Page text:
What is 60/40? Investing explained

INVESTING EXPLAINED: What you need to know about 60/40 – the supposed ‘perfect’ split of the investment portfolio



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In this series, we break down the jargon and explain a popular investment term or theme. Here it is 60/40.

What is this?

For more than 50 years, the belief has been that the perfect investment portfolio consists of 60 percent stocks and 40 percent bonds.

This standard allocation model was considered ideal for individuals, pension funds and other institutions that wanted diversification and some protection against volatility. Some advocated a 50/50 split, but the 60/40 model prevailed.

Who came up with this?

American economist Harry Markowitz devised the strategy in 1952 as part of his celebrated “Modern Portfolio” theory.

It is said that the 96-year-old Nobel laureate did not expect his idea to be considered gospel and may not have applied the principle to his own money, but it is uncertain whether these claims have any validity. See hmarkowitz.com for more information.

Split: For more than 50 years, the perfect investment portfolio has been believed to be 60 percent stocks and 40 percent bonds

Split: For more than 50 years, the perfect investment portfolio has been believed to be 60 percent stocks and 40 percent bonds

What is the reason behind this?

The performance of bonds and stocks should be ‘uncorrelated’. That is, when stocks rise, bond prices fall and vice versa.

Bonds also provide a reliable source of income in addition to dividend payments. During a period known in stock market circles as ‘The Great Moderation’, the mix has stood the test of time, with decent returns and some degree of protection against risk.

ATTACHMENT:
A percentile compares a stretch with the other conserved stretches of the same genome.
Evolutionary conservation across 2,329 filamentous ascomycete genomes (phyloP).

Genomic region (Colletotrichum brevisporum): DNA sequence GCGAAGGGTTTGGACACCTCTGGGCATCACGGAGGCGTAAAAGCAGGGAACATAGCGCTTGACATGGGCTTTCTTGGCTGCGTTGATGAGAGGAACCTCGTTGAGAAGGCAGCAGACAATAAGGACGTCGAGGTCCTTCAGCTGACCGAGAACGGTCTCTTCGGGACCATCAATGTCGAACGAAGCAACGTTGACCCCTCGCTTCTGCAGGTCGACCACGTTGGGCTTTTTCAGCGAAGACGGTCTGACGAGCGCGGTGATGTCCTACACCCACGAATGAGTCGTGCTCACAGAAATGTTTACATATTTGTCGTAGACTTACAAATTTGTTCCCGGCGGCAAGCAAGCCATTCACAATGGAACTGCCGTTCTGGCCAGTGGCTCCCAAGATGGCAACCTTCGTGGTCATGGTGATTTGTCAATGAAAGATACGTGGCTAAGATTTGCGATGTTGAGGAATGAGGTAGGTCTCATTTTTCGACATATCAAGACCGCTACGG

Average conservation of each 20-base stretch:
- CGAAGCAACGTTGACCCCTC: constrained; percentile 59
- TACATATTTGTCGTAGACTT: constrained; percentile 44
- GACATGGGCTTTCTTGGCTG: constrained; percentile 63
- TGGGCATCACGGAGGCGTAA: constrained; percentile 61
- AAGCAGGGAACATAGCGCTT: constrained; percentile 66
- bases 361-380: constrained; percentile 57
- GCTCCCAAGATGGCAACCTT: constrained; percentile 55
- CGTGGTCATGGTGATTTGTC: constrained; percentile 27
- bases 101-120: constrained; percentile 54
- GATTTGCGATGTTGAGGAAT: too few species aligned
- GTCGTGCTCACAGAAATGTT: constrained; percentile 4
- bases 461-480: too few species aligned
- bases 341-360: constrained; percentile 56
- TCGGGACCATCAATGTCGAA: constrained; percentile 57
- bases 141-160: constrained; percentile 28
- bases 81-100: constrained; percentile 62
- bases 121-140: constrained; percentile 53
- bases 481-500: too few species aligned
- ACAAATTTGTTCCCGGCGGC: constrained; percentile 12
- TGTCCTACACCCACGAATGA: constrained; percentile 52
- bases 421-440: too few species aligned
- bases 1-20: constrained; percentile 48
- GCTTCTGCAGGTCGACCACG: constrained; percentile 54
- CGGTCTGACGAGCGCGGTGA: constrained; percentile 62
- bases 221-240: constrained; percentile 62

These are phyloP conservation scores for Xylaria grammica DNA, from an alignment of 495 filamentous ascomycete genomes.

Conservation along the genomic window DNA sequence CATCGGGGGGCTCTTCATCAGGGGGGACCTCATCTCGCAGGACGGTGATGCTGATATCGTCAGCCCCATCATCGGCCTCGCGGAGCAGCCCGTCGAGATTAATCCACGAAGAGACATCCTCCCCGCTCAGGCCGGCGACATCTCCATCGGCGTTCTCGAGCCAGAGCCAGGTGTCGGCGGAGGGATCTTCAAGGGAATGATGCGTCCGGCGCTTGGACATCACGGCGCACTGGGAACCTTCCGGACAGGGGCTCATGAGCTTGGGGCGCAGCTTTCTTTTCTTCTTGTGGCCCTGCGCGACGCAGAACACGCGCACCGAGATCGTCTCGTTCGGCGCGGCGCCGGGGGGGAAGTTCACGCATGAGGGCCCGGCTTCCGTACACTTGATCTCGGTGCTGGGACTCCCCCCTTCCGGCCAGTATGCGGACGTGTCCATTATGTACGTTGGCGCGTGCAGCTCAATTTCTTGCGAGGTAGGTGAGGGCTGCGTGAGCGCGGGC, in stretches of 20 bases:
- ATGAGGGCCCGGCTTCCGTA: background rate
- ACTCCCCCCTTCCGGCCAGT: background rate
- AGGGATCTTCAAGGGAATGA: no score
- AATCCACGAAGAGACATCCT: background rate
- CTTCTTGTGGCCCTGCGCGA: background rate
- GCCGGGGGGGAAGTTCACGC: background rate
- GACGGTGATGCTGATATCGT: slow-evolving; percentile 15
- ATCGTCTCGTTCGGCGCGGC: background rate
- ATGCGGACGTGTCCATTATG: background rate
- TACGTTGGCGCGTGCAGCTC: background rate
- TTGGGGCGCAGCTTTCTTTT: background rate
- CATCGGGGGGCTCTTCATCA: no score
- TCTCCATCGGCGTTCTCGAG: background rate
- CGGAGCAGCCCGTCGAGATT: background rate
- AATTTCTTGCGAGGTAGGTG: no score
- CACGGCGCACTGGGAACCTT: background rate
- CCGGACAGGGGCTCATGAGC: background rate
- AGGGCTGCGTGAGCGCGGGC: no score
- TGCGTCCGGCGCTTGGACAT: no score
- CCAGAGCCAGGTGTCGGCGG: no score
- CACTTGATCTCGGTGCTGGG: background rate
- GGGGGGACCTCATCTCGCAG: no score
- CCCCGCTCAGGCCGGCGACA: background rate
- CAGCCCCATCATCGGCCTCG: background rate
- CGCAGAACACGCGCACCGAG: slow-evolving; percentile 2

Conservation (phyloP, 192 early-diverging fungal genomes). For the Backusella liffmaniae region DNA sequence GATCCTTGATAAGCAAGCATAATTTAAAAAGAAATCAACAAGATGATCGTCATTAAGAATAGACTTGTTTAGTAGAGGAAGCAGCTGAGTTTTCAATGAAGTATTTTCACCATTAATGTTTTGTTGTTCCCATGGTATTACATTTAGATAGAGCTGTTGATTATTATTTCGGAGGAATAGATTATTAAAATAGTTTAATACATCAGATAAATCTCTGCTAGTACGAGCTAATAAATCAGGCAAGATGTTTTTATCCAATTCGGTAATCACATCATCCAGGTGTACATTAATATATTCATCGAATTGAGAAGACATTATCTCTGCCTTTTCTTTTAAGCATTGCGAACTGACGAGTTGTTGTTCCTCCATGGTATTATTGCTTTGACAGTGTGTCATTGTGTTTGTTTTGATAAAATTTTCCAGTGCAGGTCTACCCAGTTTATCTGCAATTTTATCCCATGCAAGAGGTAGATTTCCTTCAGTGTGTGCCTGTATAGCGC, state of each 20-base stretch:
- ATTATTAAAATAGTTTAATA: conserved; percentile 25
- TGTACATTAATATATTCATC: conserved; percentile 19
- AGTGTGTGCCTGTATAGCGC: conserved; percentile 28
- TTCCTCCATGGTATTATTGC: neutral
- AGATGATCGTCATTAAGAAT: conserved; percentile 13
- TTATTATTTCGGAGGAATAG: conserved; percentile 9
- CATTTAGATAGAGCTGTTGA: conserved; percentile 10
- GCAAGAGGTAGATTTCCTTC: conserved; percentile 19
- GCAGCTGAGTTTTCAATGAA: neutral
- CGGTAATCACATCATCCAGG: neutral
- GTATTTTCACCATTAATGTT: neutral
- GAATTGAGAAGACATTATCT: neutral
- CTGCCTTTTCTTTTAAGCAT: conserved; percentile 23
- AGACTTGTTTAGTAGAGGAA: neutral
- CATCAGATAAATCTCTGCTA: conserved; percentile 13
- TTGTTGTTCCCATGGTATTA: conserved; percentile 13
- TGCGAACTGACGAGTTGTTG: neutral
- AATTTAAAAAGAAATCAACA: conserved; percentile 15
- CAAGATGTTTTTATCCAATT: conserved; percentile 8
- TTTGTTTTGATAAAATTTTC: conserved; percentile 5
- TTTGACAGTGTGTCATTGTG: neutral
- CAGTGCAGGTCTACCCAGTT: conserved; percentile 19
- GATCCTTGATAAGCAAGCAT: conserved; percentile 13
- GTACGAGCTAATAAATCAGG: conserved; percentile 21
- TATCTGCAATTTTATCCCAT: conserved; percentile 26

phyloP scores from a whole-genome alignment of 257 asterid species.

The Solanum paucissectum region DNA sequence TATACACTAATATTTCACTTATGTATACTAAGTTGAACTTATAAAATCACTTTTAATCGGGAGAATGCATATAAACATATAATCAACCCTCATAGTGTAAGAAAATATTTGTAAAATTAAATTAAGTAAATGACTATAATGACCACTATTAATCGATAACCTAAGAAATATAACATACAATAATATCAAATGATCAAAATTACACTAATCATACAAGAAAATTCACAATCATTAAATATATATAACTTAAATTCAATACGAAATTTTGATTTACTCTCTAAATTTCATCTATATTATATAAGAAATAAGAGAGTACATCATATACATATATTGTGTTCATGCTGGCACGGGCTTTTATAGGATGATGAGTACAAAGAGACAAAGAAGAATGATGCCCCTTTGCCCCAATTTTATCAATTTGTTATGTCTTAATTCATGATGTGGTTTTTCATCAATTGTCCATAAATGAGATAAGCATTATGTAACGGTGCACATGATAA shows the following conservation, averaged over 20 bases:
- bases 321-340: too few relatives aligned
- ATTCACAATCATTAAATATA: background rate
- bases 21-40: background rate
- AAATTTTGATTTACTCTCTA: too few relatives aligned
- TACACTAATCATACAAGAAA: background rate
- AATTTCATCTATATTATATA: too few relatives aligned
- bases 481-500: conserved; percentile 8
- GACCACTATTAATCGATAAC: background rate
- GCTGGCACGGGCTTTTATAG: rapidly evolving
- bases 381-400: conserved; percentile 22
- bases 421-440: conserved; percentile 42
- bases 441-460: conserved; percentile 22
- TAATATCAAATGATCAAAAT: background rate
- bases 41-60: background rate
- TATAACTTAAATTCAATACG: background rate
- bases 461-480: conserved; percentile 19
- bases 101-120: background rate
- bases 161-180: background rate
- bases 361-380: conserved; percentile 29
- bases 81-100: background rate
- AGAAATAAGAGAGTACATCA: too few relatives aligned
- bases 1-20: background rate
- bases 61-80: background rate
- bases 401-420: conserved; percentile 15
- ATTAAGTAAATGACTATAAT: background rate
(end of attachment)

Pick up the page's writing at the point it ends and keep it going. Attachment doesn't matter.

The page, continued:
During the dot-com crisis, bonds softened the blow of the fall in stock prices.

So what happened in 2022?

Portfolios with the 60/40 mix fell as much as 20 percent. Stocks and bonds tumbled in unison as interest rates in the US and UK were raised and inflation soared due to the energy crisis. Rising interest rates depressed stock prices, particularly those of technology companies. Meanwhile, inflation wreaked havoc on bond values.

What was the impact on investors?

Many were unprepared. But some institutions had moved away from 60/40 as academics highlighted its shortcomings.

They claim it was designed for a different era when small shareholders rather than institutions dominated stock markets, and before issues such as ESG (environment, social and governance) drove stock selection decisions.

Is it RIP for 60/40?

At the start of the year, many commentators argued that it was no longer relevant and should be consigned to history.

But 60/40 still has its enthusiasts. They claim that while 2022 was a dismal year, 60/40 is a proven formula over the long term and will make a comeback in 2023.

These supporters have been encouraged by signs that inflationary pressures are easing. Investors are returning to bond funds, attracted by the returns on offer.

How can I diversify now?

A broad diversification of UK and international stocks and bonds still makes sense.

But 60/40 critics argue that you should also have had money in infrastructure, real estate and private equity, i.e. privately held companies. These are held by a number of private equity investment trusts.

The experience of 2022 shows that it can be dangerous to buy and hold and assume that things will work out.

This may be the case eventually, but there may be sleepless nights along the way.


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